London 2012: Moment of truth for Colin Oates

GOING FOR GOLD: Colin Oates
GOING FOR GOLD: Colin Oates

COLIN Oates’ day of destiny has finally arrived.

COLIN Oates’ day of destiny has finally arrived.

After a near decade-long rise towards the top, the Lopham-based judo player is ready to stand tall and fend off all challengers in his quest for the greatest sporting prize on the planet.

The 29-year-old goes for Olympic gold on Sunday at London’s 10,000-seater ExCeL Centre with the hopes of himself, his family, the Diss area and Great Britain resting on his shoulders.

“The Olympics has been a long time coming for me,” he said. “I have had 10 years at the top level trying to get to the Olympic Games, so becoming an Olympian is a fulfilment of my ambition.”

With the main chunk of his training complete, Oates is now ready to face his first challenger in the opening round of the men’s under-66kg judo competition on Sunday (9.30am), due to be drawn yesterday.

The unseeded Brit will bid to battle from the preliminaries to the semi-finals during the morning, where he can then focus on joining the medal party and the elite of world sport by owning an Olympic prize.

“Judo is a tough sport so you can never pick a favourite and it normally throws up a surprise,” he said. “I’d like to be among that final block in the afternoon and concentrate on getting a medal.”

Oates’ stock in the world of judo is on the rise.

He finally broke into the thoughts of the world’s best during 2011 when he won European bronze and finished fifth at the World Championships, a whisker away from gaining a medal.

“Going so close in the World Championships has helped me through the past six to eight months,” he added. “It’s been one of the things I have done to make me believe I can be among the medals as part of the world’s best.

“My bronze at the European Championships has helped me as well – they have shown me what I need to do to be among the medals.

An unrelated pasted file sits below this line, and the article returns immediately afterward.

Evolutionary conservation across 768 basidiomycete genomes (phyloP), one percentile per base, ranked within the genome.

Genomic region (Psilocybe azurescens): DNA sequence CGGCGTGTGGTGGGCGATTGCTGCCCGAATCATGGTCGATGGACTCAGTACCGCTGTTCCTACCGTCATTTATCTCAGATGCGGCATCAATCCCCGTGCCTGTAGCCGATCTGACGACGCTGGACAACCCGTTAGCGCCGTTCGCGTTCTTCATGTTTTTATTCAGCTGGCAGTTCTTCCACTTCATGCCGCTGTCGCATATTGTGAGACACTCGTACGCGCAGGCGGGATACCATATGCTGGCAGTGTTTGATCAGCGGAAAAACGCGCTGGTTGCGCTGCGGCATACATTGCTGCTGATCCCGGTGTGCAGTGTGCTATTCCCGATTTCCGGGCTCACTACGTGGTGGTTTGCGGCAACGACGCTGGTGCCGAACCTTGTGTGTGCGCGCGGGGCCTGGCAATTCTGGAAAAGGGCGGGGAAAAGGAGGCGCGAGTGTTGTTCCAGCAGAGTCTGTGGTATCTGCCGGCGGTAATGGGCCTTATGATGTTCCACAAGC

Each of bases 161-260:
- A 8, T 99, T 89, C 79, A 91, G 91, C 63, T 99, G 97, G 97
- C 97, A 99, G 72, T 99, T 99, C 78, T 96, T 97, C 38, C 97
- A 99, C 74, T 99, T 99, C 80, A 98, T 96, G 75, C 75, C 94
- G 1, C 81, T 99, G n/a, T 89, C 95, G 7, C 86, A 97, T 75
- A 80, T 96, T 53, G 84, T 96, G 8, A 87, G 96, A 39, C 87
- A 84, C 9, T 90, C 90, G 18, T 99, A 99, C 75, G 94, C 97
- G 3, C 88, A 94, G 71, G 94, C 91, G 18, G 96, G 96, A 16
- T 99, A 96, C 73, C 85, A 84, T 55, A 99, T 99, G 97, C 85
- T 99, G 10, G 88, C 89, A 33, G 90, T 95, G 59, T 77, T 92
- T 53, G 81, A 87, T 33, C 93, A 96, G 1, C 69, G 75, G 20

“Last year I cemented myself as a good player within Europe – the next stage is world level and I’ve been close in some of the Grand Slams, like taking fifth in Paris at the start of the year.”

The top two seeds – Tsagaanbaatar Khashbaatar (Mongolia) and Musa Mogushkov (Russia) – represent the biggest threat to Oates’ hopes of stunning the sporting world to take gold, while reigning world champion Masashi Ebinuma (Japan) is also in the mix.

Oates thought he had beaten top seed Mogushkov in a Grand Slam event in Japan last year when he threw him, but the bout was controversially continued and the Russian hit back to win.

Despite being considered an outsider for a medal, Oates – ranked 26th in the world at the end of the Olympic qualifying process – is taking inspiration from British judo legend Graeme Randall in his bid for gold.

The Scot was victorious at the 1999 World Judo Championships, beating four judo players he had never beaten before and never beat again.

“If you want to get among the medals you will probably have to beat a seeded player before you get there,” said Oates, who is bidding to become Britain’s first Olympic medallist in judo since Sydney 2000.

“I have beaten a few seeds, but there are a few I’ve lost to and some I’ve not fought – the draw will be a big factor.”

Something else Oates hopes can push him on to shock the world’s leading judo players is the backing of a partisan, but not expectant, British crowd.

“I do like a crowd and usually fight well under the pressure from a crowd,” he said.

“You can’t clarify what’s going to happen with the crowd, but it is something that could push me on to a great performance.”

Oates added: “We have lower expectations and that draws away the pressure.

“Everyone will be backing us fully, but because of the wait for a judo medal it has taken the pressure off people, which is probably a good thing.”